13. Thank God for some common sense! I have worshiped for many years in both cruciform and semi-circle churches. Personally, I like cruciform because it is more of an altar-focused, just-God-and-me arrangement, but semi-circle is fine. I just don't like to look at my dentist while I am praying.

    For what it's worth, I'll pick up on Janet's word "evolve." Like a lot of people, I follow all the latest info on "where we came from." Darn, they just can't prove that we "evolved" from monkeys -- just discovered a new species of monkey the other day, but no "missing link." Just could be that we were in fact "created" in God's image at one time or another.

    Same with the Church. Catholics do not believe the Church "evolves" exactly -- we think it grows, organically, like a body -- the Body of Christ.

    I'm sure Neil Cole has a lot of good ideas, but if the Fundamentals are messed up, just changing the form or "system" won't make the church grow.

  14. Mark S.11:30 AM

    I think contrasting these two ideas of church would be a more enlightening exercise if the first list weren't so disingenuous (e.g., I don't think anyone *actually* confuses a congregation with an "audience"). No real comparison can be made when the two things being compared are understood with reference to a particular polemic rather than understood on their own terms. What comparison is there between, "awful stuff no one could possibly want anymore" and "great new stuff that everyone loves"?

    That having been said, this is how I experience the list:

    Seating: are we willing to abrogate the ancient symbolism of facing the rising sun when we worship because sitting in a circle makes us feel good?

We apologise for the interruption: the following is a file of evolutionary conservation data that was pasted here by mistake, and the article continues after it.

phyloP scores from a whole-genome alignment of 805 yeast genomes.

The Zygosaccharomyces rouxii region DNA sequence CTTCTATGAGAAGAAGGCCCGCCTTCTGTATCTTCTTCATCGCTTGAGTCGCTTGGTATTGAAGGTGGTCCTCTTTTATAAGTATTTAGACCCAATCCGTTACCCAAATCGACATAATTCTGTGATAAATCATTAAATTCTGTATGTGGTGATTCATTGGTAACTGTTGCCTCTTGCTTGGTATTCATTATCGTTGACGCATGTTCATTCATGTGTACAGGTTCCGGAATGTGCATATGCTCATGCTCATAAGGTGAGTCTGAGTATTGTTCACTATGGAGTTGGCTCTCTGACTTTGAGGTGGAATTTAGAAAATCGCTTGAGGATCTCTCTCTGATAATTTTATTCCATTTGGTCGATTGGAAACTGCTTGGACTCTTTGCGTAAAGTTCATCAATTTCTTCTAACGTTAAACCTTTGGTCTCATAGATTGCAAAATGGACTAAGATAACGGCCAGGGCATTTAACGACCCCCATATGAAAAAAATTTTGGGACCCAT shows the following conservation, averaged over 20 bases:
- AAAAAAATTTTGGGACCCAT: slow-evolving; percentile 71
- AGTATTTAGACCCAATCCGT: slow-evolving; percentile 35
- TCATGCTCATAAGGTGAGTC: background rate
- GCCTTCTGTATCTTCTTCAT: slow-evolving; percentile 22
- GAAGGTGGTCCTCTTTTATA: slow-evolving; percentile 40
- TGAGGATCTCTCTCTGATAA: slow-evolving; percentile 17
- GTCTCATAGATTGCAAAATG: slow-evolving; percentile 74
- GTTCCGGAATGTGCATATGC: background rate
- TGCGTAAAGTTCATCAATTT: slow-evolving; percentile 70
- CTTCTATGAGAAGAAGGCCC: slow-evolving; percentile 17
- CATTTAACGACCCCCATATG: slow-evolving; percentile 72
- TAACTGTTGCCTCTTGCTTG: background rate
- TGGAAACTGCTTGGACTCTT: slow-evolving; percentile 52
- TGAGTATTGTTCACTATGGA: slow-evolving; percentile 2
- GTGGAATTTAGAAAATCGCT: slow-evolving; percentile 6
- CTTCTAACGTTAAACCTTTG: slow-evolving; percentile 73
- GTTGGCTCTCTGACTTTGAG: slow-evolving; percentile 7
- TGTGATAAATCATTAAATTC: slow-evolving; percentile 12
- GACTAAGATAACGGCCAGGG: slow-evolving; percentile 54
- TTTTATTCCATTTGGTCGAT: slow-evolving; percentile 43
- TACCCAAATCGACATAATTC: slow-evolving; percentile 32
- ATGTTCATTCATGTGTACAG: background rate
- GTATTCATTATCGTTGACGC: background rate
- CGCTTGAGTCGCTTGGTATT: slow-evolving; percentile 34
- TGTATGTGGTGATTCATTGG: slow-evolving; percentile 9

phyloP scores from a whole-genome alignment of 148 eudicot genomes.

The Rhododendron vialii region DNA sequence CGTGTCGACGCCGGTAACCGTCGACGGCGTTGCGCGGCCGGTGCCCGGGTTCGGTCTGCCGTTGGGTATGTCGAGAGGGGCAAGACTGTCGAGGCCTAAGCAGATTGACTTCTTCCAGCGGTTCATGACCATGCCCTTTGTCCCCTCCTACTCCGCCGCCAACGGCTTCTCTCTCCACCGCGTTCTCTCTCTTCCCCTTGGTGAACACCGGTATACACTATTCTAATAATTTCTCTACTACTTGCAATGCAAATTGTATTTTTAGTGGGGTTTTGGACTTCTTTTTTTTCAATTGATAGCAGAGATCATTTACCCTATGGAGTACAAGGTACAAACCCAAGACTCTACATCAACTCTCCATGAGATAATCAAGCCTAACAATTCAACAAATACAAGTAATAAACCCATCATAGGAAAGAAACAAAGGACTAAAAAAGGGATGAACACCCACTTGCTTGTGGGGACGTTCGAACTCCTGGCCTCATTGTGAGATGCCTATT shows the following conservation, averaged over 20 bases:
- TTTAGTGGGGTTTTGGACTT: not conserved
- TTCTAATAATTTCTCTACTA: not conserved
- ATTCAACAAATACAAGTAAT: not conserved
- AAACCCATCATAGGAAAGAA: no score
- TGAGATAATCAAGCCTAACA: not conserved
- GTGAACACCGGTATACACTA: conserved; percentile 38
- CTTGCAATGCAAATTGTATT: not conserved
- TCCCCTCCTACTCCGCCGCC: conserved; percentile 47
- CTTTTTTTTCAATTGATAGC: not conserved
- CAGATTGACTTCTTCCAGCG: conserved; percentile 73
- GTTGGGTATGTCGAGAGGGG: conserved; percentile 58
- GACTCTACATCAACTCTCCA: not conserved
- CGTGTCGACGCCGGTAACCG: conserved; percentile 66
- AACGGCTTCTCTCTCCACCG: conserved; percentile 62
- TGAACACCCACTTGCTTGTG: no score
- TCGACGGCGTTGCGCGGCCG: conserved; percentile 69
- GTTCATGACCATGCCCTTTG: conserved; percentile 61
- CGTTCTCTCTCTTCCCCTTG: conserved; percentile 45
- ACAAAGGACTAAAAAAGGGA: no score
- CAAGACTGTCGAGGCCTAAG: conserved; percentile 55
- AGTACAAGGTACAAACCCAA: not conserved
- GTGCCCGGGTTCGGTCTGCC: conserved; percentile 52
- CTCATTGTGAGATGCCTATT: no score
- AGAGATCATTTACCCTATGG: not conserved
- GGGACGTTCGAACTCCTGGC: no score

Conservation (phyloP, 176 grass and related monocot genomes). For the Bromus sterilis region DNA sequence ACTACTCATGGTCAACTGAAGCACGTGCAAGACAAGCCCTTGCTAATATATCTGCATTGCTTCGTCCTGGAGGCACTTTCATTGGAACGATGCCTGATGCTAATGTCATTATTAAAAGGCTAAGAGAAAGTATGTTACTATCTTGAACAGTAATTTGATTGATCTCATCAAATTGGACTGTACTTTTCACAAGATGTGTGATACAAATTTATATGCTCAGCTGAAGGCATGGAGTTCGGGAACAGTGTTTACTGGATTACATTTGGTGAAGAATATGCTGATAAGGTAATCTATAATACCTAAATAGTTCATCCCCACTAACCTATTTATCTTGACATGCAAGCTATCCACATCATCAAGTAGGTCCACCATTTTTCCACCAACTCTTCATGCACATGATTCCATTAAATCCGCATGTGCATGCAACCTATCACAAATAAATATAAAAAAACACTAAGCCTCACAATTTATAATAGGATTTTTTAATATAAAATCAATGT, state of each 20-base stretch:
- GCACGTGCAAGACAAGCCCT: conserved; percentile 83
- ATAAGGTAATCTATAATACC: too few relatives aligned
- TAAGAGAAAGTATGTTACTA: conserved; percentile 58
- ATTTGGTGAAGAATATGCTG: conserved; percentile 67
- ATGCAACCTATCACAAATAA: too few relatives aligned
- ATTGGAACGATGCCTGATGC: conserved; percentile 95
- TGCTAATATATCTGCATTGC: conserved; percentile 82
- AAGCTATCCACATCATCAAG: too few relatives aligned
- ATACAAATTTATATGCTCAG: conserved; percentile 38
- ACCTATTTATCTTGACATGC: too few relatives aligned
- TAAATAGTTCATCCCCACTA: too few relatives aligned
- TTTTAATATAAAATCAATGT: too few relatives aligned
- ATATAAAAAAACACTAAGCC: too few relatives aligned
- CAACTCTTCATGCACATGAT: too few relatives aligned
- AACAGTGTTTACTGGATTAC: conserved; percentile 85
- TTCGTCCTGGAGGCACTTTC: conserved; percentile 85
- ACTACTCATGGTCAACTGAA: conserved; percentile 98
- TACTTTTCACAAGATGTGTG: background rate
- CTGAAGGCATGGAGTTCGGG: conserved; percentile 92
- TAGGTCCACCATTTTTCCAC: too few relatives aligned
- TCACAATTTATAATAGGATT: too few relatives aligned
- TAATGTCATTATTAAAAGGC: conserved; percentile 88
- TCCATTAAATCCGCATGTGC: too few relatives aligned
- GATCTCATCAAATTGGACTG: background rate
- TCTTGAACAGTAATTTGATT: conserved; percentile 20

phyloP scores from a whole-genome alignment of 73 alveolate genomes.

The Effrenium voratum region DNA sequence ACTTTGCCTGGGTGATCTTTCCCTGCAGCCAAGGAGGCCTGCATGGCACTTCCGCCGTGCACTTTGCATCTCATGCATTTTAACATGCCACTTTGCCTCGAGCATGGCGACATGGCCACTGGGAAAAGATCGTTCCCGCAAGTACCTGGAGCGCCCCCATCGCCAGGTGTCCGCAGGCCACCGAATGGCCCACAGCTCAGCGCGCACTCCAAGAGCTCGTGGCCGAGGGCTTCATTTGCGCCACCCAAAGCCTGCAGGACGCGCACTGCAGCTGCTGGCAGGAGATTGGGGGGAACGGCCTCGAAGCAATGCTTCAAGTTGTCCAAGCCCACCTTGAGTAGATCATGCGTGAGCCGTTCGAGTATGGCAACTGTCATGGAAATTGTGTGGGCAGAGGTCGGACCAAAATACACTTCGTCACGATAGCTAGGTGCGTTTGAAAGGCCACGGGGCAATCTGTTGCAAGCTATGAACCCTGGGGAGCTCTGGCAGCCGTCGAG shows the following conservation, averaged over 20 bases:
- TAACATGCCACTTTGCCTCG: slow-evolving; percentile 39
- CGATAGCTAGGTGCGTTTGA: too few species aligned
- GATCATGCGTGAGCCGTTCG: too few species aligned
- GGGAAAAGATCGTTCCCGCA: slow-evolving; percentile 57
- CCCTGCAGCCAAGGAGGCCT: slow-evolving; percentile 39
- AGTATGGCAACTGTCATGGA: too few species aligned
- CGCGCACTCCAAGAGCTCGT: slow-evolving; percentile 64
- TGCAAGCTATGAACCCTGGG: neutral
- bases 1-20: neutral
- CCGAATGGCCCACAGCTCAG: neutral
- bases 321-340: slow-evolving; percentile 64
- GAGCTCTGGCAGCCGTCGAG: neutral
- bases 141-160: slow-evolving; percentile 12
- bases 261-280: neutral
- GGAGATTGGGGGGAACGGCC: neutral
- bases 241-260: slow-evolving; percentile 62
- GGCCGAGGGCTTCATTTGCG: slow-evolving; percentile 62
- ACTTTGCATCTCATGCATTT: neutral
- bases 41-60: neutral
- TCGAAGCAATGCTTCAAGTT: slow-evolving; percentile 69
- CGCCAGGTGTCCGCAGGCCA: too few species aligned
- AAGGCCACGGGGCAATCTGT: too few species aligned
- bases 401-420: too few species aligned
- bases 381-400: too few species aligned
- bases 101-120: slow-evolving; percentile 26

Environment: I wasn't aware that "Church 2.0" was geared toward anonymity to begin with.
    Leadership: Why not both?
    Growth: Addition and multiplication are different words, but the substance of both is enlargement and expansion. So what's the real difference?
    Results: like the items under environment, these are disingenuous.
    Ministry practitioners: Why not both?
    Resources: Why not both?
    Primary leadership role: Is it so inappropriate for a team to have a leader?
    Learning: Why not both?
    Cost: Disingenuous
    Ministry setting: Are our Christian traditions and theological heritage just another bunch of ideas adrift in the marketplace of ideas?
    Success: Why not both?
    Posture: Why not both?
    Attraction: Why not both?
    Model: Why not both?

    It seems to me there are a lot of false dichotomies and distinctions being made which, again, points to the fundamental disingenuousness of the exercise.

    (Also, I'd love to see what Church 1.0 looks like....)


  15. Me too. I know this is none of my business. Sorry. Ya know what I think? I think Church 1.0 just might be the church of the creed (N.B. lower case) -- the one holy catholic and apostolic church.

    Kathy S.

  16. Hi Clint,
    I am wondering where what we are doing in virtual worlds like Second Life fits in. Sounds 3.0 to me!

  17. I agree, Cao. One interesting thing about Second Life is that since it is a "second" life, churches there can actually be like church 2.0 or 3.0 in SL, depending on their approach. I've visited both kinds of congregations in SL.

  18. We bring ourselves in to virtual worlds, and in many ways replicate what we experience in the non-virtual world. One thing that has surprised me in Second Life is that even there we are still physical people and need places to identify with.

    One of the benefits of a venue like Second Life is that the investment in infrastructure is so much lower, so if we don't like the way the seating is arranged, a few mouse clicks, and we have a whole new setting. A lot easier than tearing out walls in a non-virtual world church building.